Q: Are there OSHA regulations regarding night shift work?
Study after study has proven the dangers of sleep-deprived employees. More likely to become injured, cause accidents, or miss work, sleepless employees can cost employers big bucks.
It would stand to reason, then, that employees working rotating shifts, especially night shifts, would be among the most protected by workplace safety regulations. Night shifts or rotating shifts can often disturb an employee’s sleep cycle and lead to serious health problems, so one would think that there would be significant guidelines in place to regulate night shift or rotating shift work.
OSHA Weighs In
While the Occupational Safety and Health Administration (OSHA) does not specifically target night shift work, it has laid out guidelines for extended or unusual shift hours, which would include night shift work. Similar to the regulations governing a standard shift, these rules discuss mandatory breaks and safety, and also add emphasis to the needs of employees who work at all hours. Specifically, OSHA addresses:
- Monitoring. Employees on unusual shifts require careful monitoring to ensure that they are not developing serious signs of fatigue, such as difficulty concentrating or depression. Tired employees can quickly become a danger to themselves and others, and OSHA recommends careful evaluation and rest options for fatigued workers.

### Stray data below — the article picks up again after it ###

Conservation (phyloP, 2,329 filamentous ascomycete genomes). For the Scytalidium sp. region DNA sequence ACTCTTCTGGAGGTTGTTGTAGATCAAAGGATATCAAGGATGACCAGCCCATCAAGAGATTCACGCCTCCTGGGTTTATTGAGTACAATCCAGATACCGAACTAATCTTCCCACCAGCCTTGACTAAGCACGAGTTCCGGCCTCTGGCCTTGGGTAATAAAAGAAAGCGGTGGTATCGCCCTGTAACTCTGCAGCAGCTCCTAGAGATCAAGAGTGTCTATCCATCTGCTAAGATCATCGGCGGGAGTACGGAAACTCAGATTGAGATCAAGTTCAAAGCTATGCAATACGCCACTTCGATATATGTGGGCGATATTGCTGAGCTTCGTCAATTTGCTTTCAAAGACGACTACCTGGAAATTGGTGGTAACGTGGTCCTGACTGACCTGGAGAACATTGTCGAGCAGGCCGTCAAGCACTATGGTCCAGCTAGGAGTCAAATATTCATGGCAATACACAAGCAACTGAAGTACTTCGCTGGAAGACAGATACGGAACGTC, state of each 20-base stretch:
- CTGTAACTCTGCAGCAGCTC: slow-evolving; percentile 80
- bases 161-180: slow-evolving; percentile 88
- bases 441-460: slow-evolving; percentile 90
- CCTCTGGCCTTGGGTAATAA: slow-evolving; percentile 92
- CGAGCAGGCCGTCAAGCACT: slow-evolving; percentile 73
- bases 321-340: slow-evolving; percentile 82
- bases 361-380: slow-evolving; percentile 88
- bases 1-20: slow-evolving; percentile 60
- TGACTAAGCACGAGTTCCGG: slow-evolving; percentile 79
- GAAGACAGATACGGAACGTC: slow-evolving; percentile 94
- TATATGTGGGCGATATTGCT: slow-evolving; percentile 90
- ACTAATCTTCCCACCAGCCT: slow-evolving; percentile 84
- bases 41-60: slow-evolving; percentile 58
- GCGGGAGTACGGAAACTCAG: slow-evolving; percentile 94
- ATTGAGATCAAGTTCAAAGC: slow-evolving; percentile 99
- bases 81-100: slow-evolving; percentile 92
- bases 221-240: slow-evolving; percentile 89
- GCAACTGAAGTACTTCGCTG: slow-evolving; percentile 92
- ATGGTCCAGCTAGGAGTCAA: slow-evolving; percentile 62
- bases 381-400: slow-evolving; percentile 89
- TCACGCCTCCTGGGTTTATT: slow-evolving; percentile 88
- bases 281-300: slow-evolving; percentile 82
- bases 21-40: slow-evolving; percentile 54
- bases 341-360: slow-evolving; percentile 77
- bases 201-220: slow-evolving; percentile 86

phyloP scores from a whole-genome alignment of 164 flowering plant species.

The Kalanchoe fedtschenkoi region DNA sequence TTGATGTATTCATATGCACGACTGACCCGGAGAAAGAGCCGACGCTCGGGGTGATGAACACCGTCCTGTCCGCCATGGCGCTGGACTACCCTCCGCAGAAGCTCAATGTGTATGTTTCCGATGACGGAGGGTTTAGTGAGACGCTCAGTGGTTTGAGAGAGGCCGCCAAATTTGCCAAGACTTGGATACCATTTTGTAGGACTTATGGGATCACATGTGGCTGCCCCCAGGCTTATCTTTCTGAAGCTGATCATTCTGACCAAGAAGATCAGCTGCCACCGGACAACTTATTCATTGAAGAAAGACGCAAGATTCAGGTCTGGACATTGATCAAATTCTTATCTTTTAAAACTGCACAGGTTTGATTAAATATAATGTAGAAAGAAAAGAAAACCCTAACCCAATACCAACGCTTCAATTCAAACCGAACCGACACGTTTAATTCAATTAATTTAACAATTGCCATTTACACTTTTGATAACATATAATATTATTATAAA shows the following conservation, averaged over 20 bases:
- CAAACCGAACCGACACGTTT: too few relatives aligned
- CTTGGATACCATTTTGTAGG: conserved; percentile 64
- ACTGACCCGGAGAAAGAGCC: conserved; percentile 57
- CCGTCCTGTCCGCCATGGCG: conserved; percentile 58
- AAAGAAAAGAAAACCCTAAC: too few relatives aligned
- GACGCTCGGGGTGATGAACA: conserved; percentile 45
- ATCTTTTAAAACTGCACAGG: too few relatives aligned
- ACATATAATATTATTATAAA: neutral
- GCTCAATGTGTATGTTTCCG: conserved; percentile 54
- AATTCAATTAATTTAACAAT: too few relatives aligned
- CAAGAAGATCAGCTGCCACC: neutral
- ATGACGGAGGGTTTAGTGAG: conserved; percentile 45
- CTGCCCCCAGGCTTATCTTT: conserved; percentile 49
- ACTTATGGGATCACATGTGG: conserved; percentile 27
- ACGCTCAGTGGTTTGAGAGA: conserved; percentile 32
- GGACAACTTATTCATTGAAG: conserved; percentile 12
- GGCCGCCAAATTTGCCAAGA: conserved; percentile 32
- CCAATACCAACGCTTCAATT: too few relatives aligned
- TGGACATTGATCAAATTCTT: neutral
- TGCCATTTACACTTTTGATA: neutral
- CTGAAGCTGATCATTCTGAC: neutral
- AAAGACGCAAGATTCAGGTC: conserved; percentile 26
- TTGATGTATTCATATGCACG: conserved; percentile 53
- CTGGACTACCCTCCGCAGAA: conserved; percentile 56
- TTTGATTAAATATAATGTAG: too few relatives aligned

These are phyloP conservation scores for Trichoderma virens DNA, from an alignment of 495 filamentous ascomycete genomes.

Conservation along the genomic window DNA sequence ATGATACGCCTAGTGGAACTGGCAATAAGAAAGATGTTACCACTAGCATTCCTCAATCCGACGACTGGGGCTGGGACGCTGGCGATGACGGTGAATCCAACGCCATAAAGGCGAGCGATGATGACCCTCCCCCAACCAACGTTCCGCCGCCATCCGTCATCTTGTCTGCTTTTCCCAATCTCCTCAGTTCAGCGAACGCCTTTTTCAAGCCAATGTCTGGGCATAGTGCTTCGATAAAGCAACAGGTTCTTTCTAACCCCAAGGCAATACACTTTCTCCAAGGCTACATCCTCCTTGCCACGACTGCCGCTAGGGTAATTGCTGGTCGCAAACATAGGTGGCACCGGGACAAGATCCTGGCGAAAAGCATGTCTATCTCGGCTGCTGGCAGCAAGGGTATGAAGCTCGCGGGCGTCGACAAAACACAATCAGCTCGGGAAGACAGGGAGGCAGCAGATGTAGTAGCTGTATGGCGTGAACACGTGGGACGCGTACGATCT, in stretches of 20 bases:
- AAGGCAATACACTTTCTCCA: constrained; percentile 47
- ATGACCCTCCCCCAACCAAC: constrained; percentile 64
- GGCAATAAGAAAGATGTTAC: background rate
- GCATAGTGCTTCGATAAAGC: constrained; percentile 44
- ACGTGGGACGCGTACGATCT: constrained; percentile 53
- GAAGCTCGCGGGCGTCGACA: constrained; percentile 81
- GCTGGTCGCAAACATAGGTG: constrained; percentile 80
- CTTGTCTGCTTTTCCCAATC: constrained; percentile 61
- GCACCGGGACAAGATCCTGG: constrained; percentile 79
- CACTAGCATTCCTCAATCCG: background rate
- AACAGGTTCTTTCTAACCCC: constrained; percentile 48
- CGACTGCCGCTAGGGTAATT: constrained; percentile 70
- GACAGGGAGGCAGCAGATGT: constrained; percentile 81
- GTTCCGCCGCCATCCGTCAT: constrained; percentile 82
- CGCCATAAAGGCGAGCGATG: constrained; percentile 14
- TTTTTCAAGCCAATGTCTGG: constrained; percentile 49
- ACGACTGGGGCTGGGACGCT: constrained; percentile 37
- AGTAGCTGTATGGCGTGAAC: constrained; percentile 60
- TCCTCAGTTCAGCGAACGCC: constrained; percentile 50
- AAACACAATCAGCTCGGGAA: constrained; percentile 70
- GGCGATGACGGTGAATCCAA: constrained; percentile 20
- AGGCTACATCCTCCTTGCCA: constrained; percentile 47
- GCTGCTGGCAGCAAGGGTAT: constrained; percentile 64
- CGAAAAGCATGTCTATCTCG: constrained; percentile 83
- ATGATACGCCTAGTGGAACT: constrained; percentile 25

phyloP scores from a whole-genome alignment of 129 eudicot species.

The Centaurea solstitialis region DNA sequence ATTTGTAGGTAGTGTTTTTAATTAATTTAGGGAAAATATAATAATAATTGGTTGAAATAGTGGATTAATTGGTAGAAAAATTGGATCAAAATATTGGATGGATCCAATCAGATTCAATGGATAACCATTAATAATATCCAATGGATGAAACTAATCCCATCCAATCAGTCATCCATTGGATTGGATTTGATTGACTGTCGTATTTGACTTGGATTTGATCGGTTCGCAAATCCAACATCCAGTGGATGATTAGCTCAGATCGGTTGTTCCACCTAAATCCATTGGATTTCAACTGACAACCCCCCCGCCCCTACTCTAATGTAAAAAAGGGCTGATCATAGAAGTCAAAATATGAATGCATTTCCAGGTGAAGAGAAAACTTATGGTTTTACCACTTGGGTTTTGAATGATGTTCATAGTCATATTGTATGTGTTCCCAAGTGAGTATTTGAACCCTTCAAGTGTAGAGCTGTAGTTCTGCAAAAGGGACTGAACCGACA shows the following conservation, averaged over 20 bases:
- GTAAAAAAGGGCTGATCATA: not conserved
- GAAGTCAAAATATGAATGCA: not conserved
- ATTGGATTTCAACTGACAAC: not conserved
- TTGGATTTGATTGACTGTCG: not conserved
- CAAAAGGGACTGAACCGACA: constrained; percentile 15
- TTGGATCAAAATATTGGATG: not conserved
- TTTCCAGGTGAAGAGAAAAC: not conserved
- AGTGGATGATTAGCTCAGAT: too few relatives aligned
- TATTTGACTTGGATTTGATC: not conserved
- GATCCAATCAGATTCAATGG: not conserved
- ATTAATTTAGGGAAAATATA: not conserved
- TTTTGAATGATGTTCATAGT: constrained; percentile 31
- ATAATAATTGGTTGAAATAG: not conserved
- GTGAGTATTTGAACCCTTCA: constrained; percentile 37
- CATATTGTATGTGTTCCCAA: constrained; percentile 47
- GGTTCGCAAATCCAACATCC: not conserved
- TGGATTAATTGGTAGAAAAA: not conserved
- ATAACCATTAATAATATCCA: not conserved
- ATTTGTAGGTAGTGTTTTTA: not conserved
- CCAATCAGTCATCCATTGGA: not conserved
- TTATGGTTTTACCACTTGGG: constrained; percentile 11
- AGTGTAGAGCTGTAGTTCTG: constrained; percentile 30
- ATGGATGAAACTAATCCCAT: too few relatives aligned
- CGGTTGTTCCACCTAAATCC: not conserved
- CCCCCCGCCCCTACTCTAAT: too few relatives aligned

- Staffing. Employees working night shifts or rotating shifts require regular and frequent breaks to stay alert and focused, and adequate staffing levels can help ensure that employees are able to take breaks as needed to ward off fatigue.
Be Your Own Advocate
If you are employed in a career that demands unusual or rotating shifts, be aware of your rights as an employee. Your health and safety should not only be your top priority, but also your employer’s top priority—keep an eye on your work conditions, and speak up if you find yourself growing fatigued.